“The truth about these dysfunctional, downscale communities is that they deserve to die. Economically, they are negative assets … The white American underclass is in thrall to a vicious, selfish culture whose main products are misery and used heroin needles. Donald Trump’s speeches make them feel good. So does OxyContin. What they need isn’t analgesics, literal or political. They need real opportunity, which means that they need real change, which means that they need U-Haul.” (“The Father-Führer,” March 28, 2016.)

You see, working-class “losers” are being labelled illiberal fascists for—wait for it!—wanting a local economy around which to center flesh-and-blood communities.

A real Heil-Hitler moment!

This populism-detesting academic (Yascha Mounk) is a theoretical utilitarian and a bad one at that. He refuses to “grapple with the nuances” of the issues that make for misery or mirth among ordinary men and women. Instead, he grumbles that his gang of “technocratic elites” needs to moderate its ambitions, given that they’re not working with much (dumb Deplorables).

Here’s the truth about the nationalism against which the political and pedagogic elites rail:

“[It] has often been cast by the historically triumphant Left as fascistic. Yet historically, this Right rising has represented broad social strata: It has represented the bourgeoisie—middle-class, liberal and illiberal, standing for professional and commercial interests. It has stood for the working class, the landed aristocracy, the (Catholic) clergy, the military, labor unions, standing as one against the radical Communist or anarchist Left, which promised—and eventually delivered—bloody revolution that destroyed organic, if imperfect, institutions.” (“The Trump Revolution: The Donald’s Creative Destruction Deconstructed,” p. 234)

John Quincy Adams Is Turning in His Grave


ILANA MERCER • MARCH 22, 2018

 “This is just a truly astonishing moment coming from the White House podium,” tweeted MSNBC’s Kasie Hunt. Like the rest of the media pack-animals she hunts with, Ms. Hunt had been fuming over President Trump’s telephone call to Vladimir Putin, congratulating him on winning another term as president.



Reliably opposed to a truce were party heavies on both sides. Sen. John McCain joined the chorus: “An American president does not lead the Free World by congratulating dictators on winning sham elections,” he intoned. Another Republican, Sen. Chuck Grassley, told a reporter testily that he “wouldn’t have a conversation with a criminal. I think Putin’s a criminal. What he did in Iraq, what he did in Libya.…” Wait a sec? Remind me; was it Putin or our guys who wrecked those countries? So many evil-doers on the world-stage, it’s hard for me to keep track.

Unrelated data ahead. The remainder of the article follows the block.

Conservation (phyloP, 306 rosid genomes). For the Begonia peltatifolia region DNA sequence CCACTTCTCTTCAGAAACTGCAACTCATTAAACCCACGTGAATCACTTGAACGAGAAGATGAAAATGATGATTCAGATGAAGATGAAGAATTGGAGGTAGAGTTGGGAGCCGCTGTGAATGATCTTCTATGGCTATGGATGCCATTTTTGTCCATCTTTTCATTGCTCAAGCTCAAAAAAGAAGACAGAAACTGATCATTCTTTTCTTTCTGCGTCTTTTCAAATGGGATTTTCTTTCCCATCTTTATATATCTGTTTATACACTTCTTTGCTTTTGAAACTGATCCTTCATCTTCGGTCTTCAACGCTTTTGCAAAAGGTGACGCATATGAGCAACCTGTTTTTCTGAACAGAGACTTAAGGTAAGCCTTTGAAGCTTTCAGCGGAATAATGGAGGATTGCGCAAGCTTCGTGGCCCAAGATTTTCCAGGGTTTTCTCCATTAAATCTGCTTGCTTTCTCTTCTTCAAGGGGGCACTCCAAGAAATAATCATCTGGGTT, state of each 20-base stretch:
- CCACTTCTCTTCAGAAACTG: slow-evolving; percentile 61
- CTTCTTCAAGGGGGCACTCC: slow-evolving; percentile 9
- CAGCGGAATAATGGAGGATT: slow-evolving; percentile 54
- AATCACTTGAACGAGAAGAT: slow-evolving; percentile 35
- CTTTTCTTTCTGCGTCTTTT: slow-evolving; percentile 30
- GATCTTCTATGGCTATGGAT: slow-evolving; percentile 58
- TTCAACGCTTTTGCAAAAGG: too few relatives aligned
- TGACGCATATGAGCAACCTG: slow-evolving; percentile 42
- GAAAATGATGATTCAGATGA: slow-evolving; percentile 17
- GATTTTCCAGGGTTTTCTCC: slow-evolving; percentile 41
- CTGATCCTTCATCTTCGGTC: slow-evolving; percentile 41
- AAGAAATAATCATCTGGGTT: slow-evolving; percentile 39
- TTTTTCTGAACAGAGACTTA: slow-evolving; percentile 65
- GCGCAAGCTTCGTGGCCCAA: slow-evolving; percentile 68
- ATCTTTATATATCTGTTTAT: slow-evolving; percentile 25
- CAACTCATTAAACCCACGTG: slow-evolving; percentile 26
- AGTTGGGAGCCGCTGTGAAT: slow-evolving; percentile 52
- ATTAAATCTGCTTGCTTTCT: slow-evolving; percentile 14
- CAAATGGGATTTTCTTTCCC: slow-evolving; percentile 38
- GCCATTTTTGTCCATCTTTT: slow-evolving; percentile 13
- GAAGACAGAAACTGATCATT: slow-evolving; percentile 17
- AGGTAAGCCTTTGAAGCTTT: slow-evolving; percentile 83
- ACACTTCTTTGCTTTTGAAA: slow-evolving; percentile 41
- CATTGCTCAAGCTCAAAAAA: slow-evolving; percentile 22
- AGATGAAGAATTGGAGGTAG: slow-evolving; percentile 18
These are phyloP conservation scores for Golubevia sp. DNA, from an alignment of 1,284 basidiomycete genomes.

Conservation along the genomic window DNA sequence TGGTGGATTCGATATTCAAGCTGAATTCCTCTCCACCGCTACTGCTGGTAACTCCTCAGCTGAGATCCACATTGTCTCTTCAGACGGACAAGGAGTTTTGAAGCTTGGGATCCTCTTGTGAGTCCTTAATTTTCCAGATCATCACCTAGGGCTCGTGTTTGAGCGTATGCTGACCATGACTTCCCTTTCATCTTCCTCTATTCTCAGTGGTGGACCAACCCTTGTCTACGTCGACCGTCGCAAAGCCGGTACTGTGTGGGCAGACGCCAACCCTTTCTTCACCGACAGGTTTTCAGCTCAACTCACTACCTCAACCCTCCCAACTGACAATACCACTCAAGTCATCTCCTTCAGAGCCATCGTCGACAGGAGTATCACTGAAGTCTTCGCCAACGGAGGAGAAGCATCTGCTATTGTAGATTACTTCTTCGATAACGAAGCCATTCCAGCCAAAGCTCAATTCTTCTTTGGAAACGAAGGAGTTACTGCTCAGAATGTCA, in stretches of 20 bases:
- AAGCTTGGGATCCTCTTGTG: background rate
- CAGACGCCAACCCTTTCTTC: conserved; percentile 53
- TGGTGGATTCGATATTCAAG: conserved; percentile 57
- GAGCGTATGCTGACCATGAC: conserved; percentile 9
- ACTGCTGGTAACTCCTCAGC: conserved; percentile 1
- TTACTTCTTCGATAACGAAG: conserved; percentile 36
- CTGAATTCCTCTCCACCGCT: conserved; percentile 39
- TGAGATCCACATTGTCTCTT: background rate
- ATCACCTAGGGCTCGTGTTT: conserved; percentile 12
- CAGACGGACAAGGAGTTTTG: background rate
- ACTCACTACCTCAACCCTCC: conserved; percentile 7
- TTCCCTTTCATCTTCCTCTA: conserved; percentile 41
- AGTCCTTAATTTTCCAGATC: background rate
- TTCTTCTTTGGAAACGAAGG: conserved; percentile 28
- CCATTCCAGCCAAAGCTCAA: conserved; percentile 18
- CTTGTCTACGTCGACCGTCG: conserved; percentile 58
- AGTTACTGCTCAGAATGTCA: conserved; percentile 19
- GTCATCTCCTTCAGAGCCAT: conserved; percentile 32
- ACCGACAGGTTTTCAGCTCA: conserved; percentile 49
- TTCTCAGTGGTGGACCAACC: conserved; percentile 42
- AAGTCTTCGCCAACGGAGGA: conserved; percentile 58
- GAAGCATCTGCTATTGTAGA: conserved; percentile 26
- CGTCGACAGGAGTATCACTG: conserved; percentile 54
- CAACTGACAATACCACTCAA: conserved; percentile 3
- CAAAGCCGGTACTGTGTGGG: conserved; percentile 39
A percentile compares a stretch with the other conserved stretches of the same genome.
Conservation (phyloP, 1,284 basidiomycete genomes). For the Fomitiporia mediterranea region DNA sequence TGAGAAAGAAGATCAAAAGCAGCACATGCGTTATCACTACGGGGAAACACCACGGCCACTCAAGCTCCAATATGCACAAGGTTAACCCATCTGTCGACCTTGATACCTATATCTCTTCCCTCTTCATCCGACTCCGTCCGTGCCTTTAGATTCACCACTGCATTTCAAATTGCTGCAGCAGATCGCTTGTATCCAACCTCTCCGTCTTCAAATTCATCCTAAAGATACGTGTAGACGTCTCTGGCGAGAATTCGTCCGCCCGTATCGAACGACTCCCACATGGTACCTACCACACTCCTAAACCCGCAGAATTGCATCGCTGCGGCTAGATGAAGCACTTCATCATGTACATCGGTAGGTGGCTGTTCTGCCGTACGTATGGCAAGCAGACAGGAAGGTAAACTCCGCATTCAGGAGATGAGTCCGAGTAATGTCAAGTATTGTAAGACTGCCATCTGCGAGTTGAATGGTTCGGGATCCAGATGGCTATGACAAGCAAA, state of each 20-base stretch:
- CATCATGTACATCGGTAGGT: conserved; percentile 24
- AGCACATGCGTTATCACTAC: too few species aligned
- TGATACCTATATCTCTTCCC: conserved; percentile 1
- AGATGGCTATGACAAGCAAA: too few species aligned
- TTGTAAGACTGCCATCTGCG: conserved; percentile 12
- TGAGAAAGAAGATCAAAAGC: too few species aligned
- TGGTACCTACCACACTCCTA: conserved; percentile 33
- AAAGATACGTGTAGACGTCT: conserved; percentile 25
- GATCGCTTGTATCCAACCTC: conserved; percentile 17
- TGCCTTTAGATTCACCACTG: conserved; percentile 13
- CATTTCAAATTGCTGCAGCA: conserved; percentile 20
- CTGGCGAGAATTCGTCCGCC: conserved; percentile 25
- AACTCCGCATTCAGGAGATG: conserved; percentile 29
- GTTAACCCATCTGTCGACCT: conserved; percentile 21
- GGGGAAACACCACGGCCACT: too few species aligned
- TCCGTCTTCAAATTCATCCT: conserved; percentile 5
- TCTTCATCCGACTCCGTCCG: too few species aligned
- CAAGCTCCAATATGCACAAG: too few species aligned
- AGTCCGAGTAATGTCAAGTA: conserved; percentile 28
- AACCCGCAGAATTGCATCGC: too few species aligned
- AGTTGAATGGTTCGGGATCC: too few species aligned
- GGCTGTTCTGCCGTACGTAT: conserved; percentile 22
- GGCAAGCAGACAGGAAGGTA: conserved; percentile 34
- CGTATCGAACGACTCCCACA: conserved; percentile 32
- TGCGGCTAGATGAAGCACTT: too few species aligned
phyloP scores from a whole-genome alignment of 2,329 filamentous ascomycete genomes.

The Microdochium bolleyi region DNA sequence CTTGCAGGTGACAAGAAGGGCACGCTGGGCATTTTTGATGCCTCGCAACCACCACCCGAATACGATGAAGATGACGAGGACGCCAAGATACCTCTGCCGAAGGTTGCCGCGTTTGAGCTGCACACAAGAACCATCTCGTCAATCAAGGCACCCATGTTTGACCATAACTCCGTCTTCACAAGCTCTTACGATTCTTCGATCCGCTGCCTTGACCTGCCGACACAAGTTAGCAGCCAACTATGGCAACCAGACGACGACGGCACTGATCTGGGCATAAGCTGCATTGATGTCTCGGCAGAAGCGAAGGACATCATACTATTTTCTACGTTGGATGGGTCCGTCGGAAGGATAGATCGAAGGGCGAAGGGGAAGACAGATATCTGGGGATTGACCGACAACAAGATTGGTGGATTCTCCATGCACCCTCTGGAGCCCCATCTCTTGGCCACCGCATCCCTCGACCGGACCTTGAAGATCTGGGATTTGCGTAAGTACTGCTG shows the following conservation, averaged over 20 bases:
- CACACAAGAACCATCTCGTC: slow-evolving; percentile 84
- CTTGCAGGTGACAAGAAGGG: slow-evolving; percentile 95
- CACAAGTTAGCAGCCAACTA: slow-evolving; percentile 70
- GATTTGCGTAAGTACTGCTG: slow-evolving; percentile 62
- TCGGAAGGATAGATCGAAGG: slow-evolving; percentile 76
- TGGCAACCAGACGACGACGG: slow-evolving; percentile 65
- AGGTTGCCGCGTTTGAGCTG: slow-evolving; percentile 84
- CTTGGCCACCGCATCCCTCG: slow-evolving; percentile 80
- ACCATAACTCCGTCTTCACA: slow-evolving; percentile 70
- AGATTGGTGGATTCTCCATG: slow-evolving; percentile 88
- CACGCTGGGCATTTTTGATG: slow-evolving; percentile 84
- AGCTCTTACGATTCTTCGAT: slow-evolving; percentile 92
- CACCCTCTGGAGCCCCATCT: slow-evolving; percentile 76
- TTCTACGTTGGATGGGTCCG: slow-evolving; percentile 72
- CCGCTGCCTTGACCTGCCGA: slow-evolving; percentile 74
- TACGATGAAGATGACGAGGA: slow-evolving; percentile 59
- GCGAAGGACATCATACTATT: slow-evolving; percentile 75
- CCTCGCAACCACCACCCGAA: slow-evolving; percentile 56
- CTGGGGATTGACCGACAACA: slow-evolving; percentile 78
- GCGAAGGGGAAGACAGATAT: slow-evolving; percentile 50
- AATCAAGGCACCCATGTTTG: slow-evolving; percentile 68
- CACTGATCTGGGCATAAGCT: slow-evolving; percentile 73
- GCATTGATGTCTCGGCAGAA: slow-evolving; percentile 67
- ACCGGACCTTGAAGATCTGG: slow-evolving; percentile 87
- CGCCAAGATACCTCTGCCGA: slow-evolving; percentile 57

“When I look at a Russian election, what I see is a lack of credibility in tallying the results,” sermonized Senate Majority Leader Mitch McConnell. “I’m always reminded of the elections they have in almost every communist country.”



Actually, what the International Election Observation Mission found in Russia’s presidential election of March 18 was far more nuanced. Why, in some ways the Russian elections were very American: In the difficulty dissident candidates have in getting on the ballot, for example.



Ask Ron Paul or all those anonymous, aspiring, independent, third-party candidates about the US’s “restrictive ballot access laws and the other barriers erected” by the duopoly to protect their “de facto monopoly in America,” to paraphrase Forbes.com.



As for jailing journalists, frequently for life: Not Russia, but an American ally, Turkey, is the world’s biggest offender. But hold on. Isn’t Trump turning on the Kurds to pacify the Turks? Maybe it’s something the Saudi’s said. Go figure.



What doesn’t change is the interchangeability—with respect to any peaceful overtures made by President Trump toward Russia—of the Stupid Party (Republicans) and the Evil Party (Democrats). And yet, the same self-interested individuals protest, periodically, that Trump’s recklessness risks plunging the country into war.



The president wants to cooperate with the Russians. International confrontation being their stock-in-trade, the UniParty won’t countenance it. Politicians in both parties have not stopped egging Mr. Trump on, rejecting the détente he seeks with Russia, and urging American aggression against a potential partner. Yet, incongruously, in October of 2017, a Republican Senator, Bob Corker, saw fit to complain that the president was “reckless enough to stumble [sic] the country into a nuclear war.” To please and curry favor with an establishment that detests him and is vested in the geopolitical status quo—POTUS even signed sanctions into law against Russia.

Cui bono, pray tell? Who benefits from this standoff?

General Barry R. McCaffrey has “The Answer.” The Trump congratulatory courtesy call to Mr. Putin shows the president’s refusal to protect US interests, tweeted the general.